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Stewart v. Ryan

United States District Court, D. Arizona

March 1, 2019

Jenghiz Kn Stewart, Petitioner,
v.
Charles L. Ryan, et al., Respondents.

          ORDER

          G. Murray Snow Chief United States District Judge

         Pending before the Court are Petitioner Jenghiz Kn Stewart's Petition for Writ of Habeas Corpus (Doc. 1) and United States Magistrate Judge John Z. Boyle's Report and Recommendation (“R&R”), which recommends that the Court deny the Petition. (Doc. 16). Stewart timely filed objections to the R&R. (Doc. 17). For the following reasons, the Court denies the Petition and accepts the R&R.

         BACKGROUND

         Because no party has objected to the procedural background as set forth in the R&R, the Court adopts the background set forth therein. (Doc. 16 at 2-3).

         Magistrate Judge Boyle recommends that Stewart's petition be denied and dismissed with prejudice. (Doc. 16 at 16). Stewart timely objects to three of the Magistrate Judge's conclusions. (Doc. 17). He argues that Ground Three is not procedurally defaulted. (Id. at 7). He also argues that the Magistrate Judge incorrectly determined that Grounds One and Two lack merit. (Id. at 15). Because the R&R correctly analyzed Stewart's claims, his petition for habeas corpus will be denied.

         STANDARD OF REVIEW

         This court “may accept, reject, or modify, in whole or in part, the findings or recommendations made by the magistrate.” 28 U.S.C. § 636(b)(1). “[T]he district judge must review the magistrate judge's findings and recommendations de novo if objection is made, but not otherwise. United States v. Reyna-Tapia, 328 F.3d 1114, 1121 (9th Cir. 2003) (en banc) (emphasis in original). District courts are not required to conduct “any review at all . . . of any issue that is not the subject of an objection.” Thomas v. Arn, 474 U.S. 140, 149 (1985).

         DISCUSSION

         I. Procedural Bar and Exhaustion of State Remedies

         Stewart initially argues that the Magistrate Judge incorrectly determined that Ground Three of his petition, the vindictive prosecution claim, was procedurally defaulted. (Doc. 17 at 11-12).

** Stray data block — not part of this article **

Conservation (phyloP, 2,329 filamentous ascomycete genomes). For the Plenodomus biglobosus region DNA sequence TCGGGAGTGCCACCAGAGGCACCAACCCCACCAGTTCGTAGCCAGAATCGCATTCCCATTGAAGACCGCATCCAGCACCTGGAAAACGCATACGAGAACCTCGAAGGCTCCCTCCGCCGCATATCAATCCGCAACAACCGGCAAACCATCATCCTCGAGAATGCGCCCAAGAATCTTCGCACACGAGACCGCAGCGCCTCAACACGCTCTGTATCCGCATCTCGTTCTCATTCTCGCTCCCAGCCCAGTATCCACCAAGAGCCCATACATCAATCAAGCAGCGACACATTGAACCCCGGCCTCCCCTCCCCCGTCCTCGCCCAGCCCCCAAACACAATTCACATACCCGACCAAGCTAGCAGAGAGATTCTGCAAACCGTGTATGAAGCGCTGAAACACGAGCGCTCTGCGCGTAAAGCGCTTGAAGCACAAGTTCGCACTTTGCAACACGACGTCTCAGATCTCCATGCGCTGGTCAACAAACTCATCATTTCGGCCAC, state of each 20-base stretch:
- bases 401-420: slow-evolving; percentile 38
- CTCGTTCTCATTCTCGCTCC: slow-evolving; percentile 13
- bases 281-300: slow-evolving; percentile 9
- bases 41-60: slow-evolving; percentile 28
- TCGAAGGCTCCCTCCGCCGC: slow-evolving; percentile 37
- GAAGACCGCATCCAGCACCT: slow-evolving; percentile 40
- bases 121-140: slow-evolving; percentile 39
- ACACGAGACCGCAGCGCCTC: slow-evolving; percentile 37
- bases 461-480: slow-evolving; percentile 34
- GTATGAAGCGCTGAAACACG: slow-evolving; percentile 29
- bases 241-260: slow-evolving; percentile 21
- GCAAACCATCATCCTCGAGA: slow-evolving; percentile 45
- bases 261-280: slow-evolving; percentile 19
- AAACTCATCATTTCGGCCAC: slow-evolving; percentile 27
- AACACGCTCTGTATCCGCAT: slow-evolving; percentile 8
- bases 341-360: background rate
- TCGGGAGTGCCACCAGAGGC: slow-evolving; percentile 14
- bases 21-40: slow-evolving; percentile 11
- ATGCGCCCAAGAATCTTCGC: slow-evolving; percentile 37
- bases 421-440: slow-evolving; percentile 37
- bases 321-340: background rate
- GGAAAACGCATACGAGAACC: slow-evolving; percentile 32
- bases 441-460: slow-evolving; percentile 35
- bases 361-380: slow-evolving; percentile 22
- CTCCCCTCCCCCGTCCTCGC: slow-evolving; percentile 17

The writ of habeas corpus affords relief to persons in custody in violation of the Constitution, laws, or treaties of the United States. 28 U.S.C. § 2241(c)(3). Review of Petitions for Habeas Corpus is governed by the Antiterrorism and Effective Death Penalty Act of 1996 (“AEDPA”). 28 U.S.C. § 2244 et seq. For a state prisoner to obtain review of his federal claims in federal court, he must first exhaust all available state remedies. 28 U.S.C. § 2254(b)(1)(A).

         To exhaust state remedies, a prisoner must “fairly present” his claims to the appropriate state court. See Coleman v. Thompson, 501 U.S. 722, 731 (1991) (holding that “a state prisoner's federal habeas petition should be dismissed if the prisoner has not exhausted available state remedies as to any of his federal claims.”). A prisoner must describe “both the operative facts and the federal legal theory on which his claim is based so that the state courts have a fair opportunity to apply controlling legal principles to the facts bearing upon his constitutional claim.” Castillo v. McFadden, 399 F.3d 993, 999 (9th Cir. 2004) (citations omitted). In Arizona, for non-capital cases, a petitioner does not exhaust a claim for purposes of federal review unless he has presented it to the Arizona Court of Appeals. Id. at 998.

         Procedural default occurs when a petitioner has not exhausted a federal habeas claim by first presenting the claim in state court and is now barred from doing so by the state's procedural rules (including rules regarding waiver and preclusion). Castille v. Peoples, 489 U.S. 346, 351 (1989). If a state court properly applies a state procedural bar during post-conviction proceedings that prevents the state court from considering the merits, those claims are also procedurally defaulted. Davila v. Davis, 137 S.Ct. 2058, 2064 (2017).

         In the event of procedural default, habeas review is foreclosed absent a showing of “cause and prejudice.” Reed v. Ross, 468 U.S. 1, 11 (1984). To demonstrate cause, a petitioner must show that “some objective factor external to the defense” impeded his efforts to raise the claim in state court. Davila v. Davis, 137 S.Ct. at 2065 (internal citations and quotations omitted); McCleskey v. Zant, 499 U.S. 467, 493 (1991). ‚ÄúPrejudice is actual harm resulting ...


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